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Principles of clinical nutrition

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Abstract

Clinical nutrition is an often neglected but crucial part of patient management. Proper nutrition has a vital role in preventative medicine, and many commercial diets have been developed to decrease the risk of certain disorders. This chapter examines Nutritional requirements in illness after surgery; Selecting diets for sick animals; Enteral nutrition; Parenteral nutrition; and Nutrition in specific diseases.

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Figures

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5.2 Example of a simple kennel sheet that allows daily recording of food consumed. A new sheet is used every day.
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5.8 Dog receiving partial parenteral nutrition in an intensive care setting.
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5.9 A typical PPN solution formulated for humans but which can be used in dogs. The white emulsion is lipid; the middle section contains an amino acid solution; and the right hand portion contains dextrose. The fluids have a long shelf life while separated like this. When they are administered, the internal seals between the bags are broken and the solutions mixed.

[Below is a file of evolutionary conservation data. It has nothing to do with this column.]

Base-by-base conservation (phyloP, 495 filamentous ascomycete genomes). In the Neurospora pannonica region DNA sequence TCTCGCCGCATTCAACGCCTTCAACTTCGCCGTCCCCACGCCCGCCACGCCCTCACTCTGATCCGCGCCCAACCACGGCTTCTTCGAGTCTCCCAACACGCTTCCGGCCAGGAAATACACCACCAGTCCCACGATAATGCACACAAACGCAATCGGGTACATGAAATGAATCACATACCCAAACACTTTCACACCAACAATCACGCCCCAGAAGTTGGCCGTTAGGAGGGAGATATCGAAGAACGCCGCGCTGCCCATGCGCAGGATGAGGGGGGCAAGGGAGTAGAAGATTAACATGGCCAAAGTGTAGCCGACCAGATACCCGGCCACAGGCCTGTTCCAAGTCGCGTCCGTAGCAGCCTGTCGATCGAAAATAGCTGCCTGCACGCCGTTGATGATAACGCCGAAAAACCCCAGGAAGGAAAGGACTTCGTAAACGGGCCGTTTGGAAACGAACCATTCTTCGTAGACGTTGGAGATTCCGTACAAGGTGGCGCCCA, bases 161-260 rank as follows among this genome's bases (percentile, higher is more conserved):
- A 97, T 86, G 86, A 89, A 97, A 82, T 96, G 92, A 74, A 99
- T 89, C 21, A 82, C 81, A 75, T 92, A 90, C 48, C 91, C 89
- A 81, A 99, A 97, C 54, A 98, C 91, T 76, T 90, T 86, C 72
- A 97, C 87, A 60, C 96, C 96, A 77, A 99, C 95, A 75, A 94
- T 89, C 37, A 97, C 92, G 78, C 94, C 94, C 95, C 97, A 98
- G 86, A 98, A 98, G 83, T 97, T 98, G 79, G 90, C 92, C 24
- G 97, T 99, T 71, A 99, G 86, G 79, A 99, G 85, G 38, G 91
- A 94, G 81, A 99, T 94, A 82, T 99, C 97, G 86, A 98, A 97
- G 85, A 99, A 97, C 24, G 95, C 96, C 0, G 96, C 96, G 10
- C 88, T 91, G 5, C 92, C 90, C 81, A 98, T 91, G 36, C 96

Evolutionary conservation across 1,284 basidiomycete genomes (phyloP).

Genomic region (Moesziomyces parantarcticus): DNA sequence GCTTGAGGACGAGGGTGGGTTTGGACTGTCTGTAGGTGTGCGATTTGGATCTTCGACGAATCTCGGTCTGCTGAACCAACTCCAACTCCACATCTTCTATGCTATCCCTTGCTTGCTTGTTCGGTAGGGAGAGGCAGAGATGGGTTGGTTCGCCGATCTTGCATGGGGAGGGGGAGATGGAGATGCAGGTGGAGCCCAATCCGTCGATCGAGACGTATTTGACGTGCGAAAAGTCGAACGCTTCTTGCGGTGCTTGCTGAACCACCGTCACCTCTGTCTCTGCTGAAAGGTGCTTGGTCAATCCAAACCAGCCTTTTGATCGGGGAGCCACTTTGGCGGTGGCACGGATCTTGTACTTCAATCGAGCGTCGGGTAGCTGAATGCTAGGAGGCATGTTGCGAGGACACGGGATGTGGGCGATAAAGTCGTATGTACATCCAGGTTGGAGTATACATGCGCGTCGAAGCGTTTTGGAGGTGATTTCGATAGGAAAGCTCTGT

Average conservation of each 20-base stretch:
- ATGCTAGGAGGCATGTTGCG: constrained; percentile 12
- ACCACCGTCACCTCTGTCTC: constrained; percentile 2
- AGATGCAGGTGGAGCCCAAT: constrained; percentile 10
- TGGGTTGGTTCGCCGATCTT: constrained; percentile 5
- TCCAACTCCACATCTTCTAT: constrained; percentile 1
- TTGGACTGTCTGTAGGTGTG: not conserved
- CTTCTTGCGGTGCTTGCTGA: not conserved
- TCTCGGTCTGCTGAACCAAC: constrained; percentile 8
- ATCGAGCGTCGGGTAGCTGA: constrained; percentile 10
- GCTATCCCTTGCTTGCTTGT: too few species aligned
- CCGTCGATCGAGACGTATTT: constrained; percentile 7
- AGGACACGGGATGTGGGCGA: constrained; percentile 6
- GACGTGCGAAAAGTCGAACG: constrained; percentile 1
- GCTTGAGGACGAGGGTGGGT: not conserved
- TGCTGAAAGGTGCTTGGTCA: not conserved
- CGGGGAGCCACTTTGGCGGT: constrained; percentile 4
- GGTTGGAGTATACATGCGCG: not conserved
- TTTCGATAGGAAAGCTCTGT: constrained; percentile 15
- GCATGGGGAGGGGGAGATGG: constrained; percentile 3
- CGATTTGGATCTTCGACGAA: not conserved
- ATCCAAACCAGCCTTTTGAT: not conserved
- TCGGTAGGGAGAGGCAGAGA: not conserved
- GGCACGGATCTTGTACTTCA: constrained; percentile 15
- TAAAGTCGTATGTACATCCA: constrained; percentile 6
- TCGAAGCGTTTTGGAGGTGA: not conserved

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5.10 How to calculate the infusion rate required for PPN using Vamin® 9 Glucose. PPN should ideally provide 40–70% of RER and should not be continued beyond 5 days.
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5.11 Lateral skull radiograph of a puppy with juvenile nephropathy and renal secondary hyperparathyroidism. Note the marked reduction in the bone density of the skull in the mandible particularly, which gives the appearance of the teeth ‘floating’ in very little bone. (Courtesy of the Diagnostic Imaging Department, Queen’s Veterinary School Hospital, University of Cambridge)
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5.12 A kitten with a portosystemic shunt (note the copper-coloured irises which are commonly seen in cats with PSS). This is the only liver disease in cats where dietary protein restriction would be considered.
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5.13 A Great Dane with cardiac cachexia.
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5.14 Struvite uroliths passed spontaneously from the bladder of a female Dachshund. Any struvite uroliths remaining in this dog’s bladder could be dissolved and recurrence prevented using a combination of dietary and antibiotic management, provided owner and patient compliance with both were good.

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